In the short stories, “Barn Burning” by William Faulkner and “The Lie” by Kurt Vonnegut, both main characters are maturing from childhood into adulthood. This maturing process occurs in two different ways. It can occur from speaking up for one’s self and sticking to one’s true values, even if those around disagree, as we see with Colonel Sartoris Snopes, in “Barn Burning”. Another way one can mature is by recognizing one’s own feelings, even if prompted by an outside factor, such as Eli Remenzel did with the help of his mother, Sylvia Remenzel.
Both Eli and Sartoris knew what they wanted, but they differed in how they acted and reacted. Eli did not take an active role in telling his father that he wasn’t accepted to Whitehill School for Boys, nor did he explain to his father that he didn’t want to go to the school altogether. Rather, he tore up his rejection letter and played along with his father until they arrived at the school. However, Sartoris, throughout the story, has an internal conflict if he should do what is right vs. stay loyal to his father as he describes as “Being pulled two ways like between two teams of horses” (Faulkner 7).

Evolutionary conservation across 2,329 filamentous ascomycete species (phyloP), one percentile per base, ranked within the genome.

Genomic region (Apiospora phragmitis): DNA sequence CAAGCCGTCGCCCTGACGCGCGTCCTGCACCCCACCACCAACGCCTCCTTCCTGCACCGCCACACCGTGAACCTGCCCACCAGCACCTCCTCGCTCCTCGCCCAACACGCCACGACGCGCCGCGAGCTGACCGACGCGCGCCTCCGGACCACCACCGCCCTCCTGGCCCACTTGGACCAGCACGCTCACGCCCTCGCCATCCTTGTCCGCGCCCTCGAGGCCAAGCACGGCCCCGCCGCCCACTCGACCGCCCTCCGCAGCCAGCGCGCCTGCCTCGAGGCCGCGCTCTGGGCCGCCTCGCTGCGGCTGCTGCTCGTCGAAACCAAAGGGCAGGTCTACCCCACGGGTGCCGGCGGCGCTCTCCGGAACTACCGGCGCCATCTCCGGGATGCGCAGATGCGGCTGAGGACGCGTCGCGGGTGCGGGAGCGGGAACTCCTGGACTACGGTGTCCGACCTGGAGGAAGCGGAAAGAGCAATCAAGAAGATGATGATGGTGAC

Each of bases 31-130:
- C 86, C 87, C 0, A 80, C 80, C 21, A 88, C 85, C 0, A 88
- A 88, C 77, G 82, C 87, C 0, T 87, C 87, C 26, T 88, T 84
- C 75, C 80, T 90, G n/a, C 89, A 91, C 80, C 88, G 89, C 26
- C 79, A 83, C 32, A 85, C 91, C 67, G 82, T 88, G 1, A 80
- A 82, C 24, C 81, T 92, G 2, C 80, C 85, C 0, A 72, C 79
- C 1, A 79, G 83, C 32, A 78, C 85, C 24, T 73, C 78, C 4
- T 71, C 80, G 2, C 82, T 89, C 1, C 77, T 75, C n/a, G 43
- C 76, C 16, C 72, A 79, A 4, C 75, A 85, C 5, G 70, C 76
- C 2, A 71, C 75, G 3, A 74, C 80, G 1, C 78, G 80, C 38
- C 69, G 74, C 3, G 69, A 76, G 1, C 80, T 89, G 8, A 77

Sartoris’s father yelled at Sartoris after he almost told the justice that his father in fact did burn down the barn, saying, “You got to learn. You got to learn to stick to your own blood or you ain’t going to have any blood to stick to you” (Faulkner 3). Sylvia Remenzel realized that best place for her son was not the Whitehill School for Boys”